Home Israel Israel's Political Malaise Reaches the Terminal Stage
Home Israel Israel's Political Malaise Reaches the Terminal Stage

Israel's Political Malaise Reaches the Terminal Stage

It's been a week since Israel went to the polls, and there still is no government. Instead there are a motley collection of parties, alliances and leaders-- all jockeying for their place in line in a hypothetical government that may be formed.

First in line we have Livni, clueless and inexperienced, whose only asset was that she was and wasn't actually the Prime Minister, allowing her to maintain plausible deniability for the corruption and incompetence of her government.

Kadima, her party, had been formed by Sharon as a way to destroy Israel's two governing parties, Labor and Likud, replacing them with a one man state. When Sharon's aging body finally gave out, his closest sidekick Ehud Olmert, replaced him and kept the kleptocracy going. When Olmert seemed set to finally begin paying for his crimes, his own sidekick, Livni took his place for the electorate's sake. And somehow in the process dragged Kadima to a legislative victory.

Considering that Kadima was little more than a crime ring composed of former Likud and Labor Knesset members which illegally seized the Prime Minister's chair, with the collusion of the attorney general. Considering that Kadima's Prime Minister was under indictment, and his predecessor only escaped that same fate by way of a coma. Considering that Kadima's major triumph, the forcibly ethnic cleansing of the Jewish residents of Gaza paved the way for the creation of a Hamas state and the shelling of Ashkelon. Considering that Kadima had presided over three failed military campaigns, two against Hamas, one against Hezbollah without actually rescuing a single Israeli POW...

...Kadima's victory was proof of one of three things. Divine intervention. Massive voter fraud. Or the willingness of the average Israeli to be convinced that voting for a "Centrist" party was the right thing to do because the media told him so. The overall results however suggested a fourth course. While many in the conservative camp were rejoicing over the loss of seats by left wing parties, it's safe to say that what the likes of Meretz lost, Kadima gained, because Kadima has demonstrated that it can actually fulfill the goals that Meretz MK's can only impotently rant about. When Livni announced that Israel would have to give up half its land, she made it quite clear that the old left had made way for a more practical left.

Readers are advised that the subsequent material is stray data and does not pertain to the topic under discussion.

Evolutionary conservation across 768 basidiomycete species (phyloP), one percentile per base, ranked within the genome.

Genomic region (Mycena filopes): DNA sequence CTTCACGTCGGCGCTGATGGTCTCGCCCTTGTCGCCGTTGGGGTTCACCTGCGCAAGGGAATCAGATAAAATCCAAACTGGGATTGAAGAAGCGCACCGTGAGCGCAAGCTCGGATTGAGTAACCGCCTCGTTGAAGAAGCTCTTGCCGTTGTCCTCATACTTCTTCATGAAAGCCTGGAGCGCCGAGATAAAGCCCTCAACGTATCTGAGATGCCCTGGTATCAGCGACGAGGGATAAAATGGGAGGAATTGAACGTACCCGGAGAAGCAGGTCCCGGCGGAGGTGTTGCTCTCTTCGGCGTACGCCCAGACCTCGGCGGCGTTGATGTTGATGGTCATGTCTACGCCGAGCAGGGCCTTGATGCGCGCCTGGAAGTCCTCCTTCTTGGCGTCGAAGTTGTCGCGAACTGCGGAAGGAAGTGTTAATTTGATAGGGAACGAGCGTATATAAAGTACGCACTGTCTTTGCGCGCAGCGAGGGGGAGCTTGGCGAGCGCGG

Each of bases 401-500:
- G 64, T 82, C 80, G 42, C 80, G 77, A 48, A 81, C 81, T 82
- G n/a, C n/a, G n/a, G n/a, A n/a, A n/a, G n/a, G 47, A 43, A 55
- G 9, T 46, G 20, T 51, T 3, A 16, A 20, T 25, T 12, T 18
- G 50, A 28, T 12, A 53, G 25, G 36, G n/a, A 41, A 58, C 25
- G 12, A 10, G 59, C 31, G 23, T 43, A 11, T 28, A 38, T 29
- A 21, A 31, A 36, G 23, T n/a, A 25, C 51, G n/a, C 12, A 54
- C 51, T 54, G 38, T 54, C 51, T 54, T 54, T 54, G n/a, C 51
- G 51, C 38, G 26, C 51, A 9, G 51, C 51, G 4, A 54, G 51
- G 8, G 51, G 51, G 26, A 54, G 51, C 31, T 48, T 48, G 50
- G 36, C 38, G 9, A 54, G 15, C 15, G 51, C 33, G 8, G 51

Livni, like much of Kadima's Ex-Likudniks including Olmert himself, ably demonstrated the fallacy of nepotism within the ranks of the Likud. Among that second generation of the sons and daughters of Herut stalwarts, Netanyahu is the best of a bad lot. And that isn't saying a lot.

It is an ironic piece of Israeli history that Sharon, once a member of a thuggish left wing movement that beat Jewish Zionist youth, managed to worm his way high up into the Likud, and proceeded to destroy Begin's Prime Ministership, while handing Israel its first true military disaster in Lebanon-- resurrected his political career to do it a second time by delivering a near fatal blow to the Likud, and surrendering Gaza to Hamas.

With Kadima, Sharon's hubris gave way to boundless corruption. Now Kadima isn't quite dead, but despite winning a victory, its hopes of actually being a ruling party are low. Livni faces the choice between a unity government with Netanyahu, playing second fiddle to him, or trying to hold a place in the opposition, despite not having any real ideology, besides cowardly expediency.

Second in line, we have Bibi Netanyahu and the Likud. It's still up in the air whether Netantyahu really won or lost the election. There are few people inside Israel who are particularly enthusiastic about Netanyahu, and while much of that is the work of a media hate campaign, plenty of it can be laid at Netanyahu's own door. In the election people didn't so much vote Likud, as vote not-Kadima and not-Labor. Netanyahu has some credibility as an economic reformer, but it's a bad time for a free marketer to run for office, and on defense, Netanyahu doesn't walk the walk, or even talk the talk.